By Phil Corso
Sidewalk cracks along Little Neck Parkway can be traced directly to the center of the busy street where they formed, but homeowners who live there were slapped with liens on their property for them, residents said.
Anna Stefanidis has lived along the bustling parkway for decades and said faulty street paving and uprooted trees have caused the sidewalk in front of her home to deteriorate.
But after an inspection, the city Department of Transportation put a non-monetary lien on her home, ultimately making the cracking pavement a personal priority to have fixed.
A DOT spokeswoman said property owners are responsible for repairing and maintaining the sidewalk adjoining their properties. If the city does repair a sidewalk, the spokeswoman said, the property owner will not be charged for work related to any uprooted city trees. Only then can the non-monetary lien be removed, she said.
The Little Neck native said cracks stemmed from poor pothole patchwork on the parkway, which left minor bumps in the road that become worse as cars drove over them.
“There are potholes that they come and repair, but when they repair them, the city does such a sloppy job that we can hear the bumps,” Stefanidis said as cars zoomed by. “We are all in our late 70s and 80s. What if something happens to us? Who is going to be affected? Our children!”
State Sen. Tony Avella (D-Bayside) joined with the residents who live along Little Neck Parkway — all of whom were given non-monetary liens after the city inspected their block for sidewalk cracks. The senator protested to the Transportation Department’s policies on behalf of the residents, saying they should not be punished for damages they were not responsible for.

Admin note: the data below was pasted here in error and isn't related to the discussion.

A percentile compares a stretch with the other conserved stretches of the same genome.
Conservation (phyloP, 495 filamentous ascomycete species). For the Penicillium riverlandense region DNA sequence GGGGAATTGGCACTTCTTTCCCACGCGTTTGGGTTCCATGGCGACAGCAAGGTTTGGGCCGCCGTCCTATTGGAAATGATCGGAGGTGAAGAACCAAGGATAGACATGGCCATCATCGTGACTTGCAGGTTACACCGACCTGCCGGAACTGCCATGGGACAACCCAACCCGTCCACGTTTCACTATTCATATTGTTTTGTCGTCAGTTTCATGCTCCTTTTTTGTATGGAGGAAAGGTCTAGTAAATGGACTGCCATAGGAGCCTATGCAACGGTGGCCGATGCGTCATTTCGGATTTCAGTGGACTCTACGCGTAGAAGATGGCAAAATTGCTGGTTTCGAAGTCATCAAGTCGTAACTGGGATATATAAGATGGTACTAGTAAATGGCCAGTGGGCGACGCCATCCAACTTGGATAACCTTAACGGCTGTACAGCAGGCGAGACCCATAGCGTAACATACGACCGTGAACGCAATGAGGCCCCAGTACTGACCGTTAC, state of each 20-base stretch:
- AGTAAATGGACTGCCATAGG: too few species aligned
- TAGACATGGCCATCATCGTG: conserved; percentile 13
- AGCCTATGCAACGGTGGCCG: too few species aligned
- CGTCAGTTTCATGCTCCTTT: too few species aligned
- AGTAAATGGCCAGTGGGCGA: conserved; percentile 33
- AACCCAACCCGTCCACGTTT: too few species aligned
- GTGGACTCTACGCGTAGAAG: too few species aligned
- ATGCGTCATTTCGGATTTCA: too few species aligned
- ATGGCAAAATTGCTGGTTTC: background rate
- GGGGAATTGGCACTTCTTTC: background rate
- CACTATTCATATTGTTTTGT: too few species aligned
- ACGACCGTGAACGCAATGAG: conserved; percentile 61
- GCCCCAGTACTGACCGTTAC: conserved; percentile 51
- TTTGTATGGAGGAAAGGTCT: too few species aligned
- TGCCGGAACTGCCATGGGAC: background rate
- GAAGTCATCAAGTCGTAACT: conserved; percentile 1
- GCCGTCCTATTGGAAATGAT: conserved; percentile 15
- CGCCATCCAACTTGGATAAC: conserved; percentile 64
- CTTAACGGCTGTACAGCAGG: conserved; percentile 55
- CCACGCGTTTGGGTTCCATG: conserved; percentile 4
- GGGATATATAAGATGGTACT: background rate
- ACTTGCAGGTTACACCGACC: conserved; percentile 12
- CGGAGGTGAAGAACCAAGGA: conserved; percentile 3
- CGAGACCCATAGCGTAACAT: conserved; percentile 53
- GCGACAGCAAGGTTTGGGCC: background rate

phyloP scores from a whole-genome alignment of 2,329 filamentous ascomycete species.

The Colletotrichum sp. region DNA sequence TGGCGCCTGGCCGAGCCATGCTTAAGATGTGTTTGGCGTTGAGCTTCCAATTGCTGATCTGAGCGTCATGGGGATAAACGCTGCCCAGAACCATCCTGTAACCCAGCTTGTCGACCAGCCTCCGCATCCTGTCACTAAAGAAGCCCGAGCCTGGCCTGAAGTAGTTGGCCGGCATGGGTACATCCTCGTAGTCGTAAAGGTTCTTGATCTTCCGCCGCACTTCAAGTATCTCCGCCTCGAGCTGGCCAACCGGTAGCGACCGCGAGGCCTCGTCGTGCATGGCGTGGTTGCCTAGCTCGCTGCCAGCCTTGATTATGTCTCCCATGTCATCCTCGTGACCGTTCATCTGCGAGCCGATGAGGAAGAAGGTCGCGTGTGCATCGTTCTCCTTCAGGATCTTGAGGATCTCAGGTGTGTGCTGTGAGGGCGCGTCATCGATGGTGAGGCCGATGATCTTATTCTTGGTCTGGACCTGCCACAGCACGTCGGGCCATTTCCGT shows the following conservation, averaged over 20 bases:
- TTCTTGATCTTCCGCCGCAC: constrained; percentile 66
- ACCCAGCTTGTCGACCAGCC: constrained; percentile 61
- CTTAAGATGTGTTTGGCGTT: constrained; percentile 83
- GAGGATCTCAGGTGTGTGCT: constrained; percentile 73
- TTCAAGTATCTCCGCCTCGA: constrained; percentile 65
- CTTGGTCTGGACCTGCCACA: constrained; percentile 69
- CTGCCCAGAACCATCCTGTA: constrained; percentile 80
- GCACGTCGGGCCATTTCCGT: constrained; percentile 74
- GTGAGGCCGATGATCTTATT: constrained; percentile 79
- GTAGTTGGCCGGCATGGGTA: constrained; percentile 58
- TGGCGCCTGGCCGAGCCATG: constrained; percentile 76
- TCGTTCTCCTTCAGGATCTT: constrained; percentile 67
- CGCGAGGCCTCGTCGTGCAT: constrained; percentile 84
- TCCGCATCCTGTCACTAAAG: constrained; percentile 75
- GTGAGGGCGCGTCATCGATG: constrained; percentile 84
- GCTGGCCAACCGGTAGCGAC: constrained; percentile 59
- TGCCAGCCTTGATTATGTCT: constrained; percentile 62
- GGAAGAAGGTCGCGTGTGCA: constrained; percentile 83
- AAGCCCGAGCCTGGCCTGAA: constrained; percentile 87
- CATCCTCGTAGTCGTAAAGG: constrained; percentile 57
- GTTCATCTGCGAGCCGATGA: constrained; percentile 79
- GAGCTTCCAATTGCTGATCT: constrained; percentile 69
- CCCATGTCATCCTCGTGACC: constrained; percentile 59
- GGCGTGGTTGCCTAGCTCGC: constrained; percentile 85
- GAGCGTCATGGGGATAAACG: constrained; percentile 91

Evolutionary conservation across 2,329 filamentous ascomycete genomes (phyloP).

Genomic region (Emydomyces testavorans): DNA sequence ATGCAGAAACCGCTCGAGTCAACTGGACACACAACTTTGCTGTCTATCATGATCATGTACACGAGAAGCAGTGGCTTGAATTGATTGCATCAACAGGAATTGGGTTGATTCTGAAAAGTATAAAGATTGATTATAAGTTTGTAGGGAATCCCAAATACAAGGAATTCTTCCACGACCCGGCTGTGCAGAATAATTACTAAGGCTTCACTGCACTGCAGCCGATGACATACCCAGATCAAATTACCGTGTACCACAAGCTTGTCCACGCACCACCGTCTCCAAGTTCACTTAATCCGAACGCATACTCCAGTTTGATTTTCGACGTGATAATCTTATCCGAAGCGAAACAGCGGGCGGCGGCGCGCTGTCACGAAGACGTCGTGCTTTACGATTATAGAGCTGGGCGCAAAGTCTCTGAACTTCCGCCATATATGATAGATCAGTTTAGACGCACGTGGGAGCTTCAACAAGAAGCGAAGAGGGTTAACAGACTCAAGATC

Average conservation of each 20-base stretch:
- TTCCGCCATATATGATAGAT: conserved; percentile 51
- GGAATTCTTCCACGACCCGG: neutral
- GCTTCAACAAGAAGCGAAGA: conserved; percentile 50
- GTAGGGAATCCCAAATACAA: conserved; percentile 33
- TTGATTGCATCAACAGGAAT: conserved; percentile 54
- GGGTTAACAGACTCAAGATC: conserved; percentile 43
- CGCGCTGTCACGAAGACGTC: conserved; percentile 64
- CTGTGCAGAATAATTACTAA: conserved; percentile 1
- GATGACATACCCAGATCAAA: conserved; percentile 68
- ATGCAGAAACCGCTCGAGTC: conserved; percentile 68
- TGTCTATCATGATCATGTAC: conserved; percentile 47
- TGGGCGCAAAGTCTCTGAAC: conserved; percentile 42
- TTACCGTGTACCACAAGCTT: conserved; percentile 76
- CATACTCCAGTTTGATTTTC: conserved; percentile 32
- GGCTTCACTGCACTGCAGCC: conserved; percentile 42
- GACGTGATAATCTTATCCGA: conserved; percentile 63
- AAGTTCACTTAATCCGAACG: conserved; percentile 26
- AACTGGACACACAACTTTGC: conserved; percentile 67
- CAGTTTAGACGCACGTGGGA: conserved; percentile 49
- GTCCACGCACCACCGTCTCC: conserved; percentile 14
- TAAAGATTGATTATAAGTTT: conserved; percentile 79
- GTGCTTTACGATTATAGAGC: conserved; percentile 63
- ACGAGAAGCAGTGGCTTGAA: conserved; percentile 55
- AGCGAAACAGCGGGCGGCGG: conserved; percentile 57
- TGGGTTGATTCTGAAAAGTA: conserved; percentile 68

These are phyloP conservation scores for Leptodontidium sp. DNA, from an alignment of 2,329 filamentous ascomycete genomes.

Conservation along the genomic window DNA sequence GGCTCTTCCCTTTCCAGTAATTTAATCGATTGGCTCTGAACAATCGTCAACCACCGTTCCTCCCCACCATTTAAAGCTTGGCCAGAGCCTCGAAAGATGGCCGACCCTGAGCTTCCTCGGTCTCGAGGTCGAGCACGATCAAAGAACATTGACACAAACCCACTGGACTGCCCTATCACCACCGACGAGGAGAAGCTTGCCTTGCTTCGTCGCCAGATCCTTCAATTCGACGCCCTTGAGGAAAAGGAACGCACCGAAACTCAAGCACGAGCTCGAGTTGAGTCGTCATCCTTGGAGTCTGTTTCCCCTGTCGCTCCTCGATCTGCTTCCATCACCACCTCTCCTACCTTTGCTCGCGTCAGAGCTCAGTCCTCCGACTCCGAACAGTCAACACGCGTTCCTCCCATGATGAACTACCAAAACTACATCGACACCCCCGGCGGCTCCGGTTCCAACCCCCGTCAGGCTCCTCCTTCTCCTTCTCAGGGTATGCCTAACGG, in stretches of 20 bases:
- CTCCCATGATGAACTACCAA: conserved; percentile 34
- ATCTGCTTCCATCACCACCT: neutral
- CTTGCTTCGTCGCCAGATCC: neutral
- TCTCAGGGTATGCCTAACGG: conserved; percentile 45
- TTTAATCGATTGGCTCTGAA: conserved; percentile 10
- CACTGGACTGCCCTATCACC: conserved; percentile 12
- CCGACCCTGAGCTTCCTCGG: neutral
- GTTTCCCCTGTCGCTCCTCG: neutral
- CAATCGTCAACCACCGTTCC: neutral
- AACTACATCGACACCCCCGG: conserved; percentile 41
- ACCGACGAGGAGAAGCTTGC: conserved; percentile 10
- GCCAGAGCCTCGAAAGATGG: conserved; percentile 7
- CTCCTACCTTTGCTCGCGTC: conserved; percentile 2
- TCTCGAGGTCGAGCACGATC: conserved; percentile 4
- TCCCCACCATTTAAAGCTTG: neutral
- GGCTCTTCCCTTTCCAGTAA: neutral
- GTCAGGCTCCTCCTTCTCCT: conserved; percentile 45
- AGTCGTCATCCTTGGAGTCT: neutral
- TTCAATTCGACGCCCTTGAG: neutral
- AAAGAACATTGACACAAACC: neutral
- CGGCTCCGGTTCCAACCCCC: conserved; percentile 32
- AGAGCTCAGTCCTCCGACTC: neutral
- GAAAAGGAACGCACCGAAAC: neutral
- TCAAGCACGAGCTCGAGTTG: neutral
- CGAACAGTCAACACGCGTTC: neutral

“Placing a lien on a property, even if it is non-monetary, can cause serious issues, especially if the homeowner is trying to sell their property,” Avella said. “This obviously seems like an attempt by the city to skirt their own responsibilities and pressure homeowners into repairing the sidewalk, despite not being responsible for the damages.”
The senator said the liens could become a big problem if the homeowners decide to sell their property because they would have to pay out of pocket in escrow before closing to compensate the buyer for any potential repair costs.
“The city needs to change their policy so that residents are not penalized twice for receiving a sidewalk violation that the city, and not the homeowner, is responsible for,” he said.
Neighbor Hope Banakos said she could see the same kinds of damages across Little Neck Parkway that have gone without penalty and wondered why the city had chosen only her small strip of homes.
“I think it is very unfair when I leave my house and come back and have a registered letter saying I have a violation from the city,” Banakos said. “We are retired people. It is only my block. Nobody else in my neighborhood was touched.”
Susan Seinfeld, district manager at Community Board 11, said she had spoken with the homeowners along Little Neck Parkway who were feeling singled out by the city. She said city inspections were complaint-based and if it is found that city trees caused the cracks, it would not become the residents’ responsibility.
But it is the city that ultimately makes that call, she said.
Reach reporter Phil Corso by e-mail at email@example.com or by phone at 718-260-4573.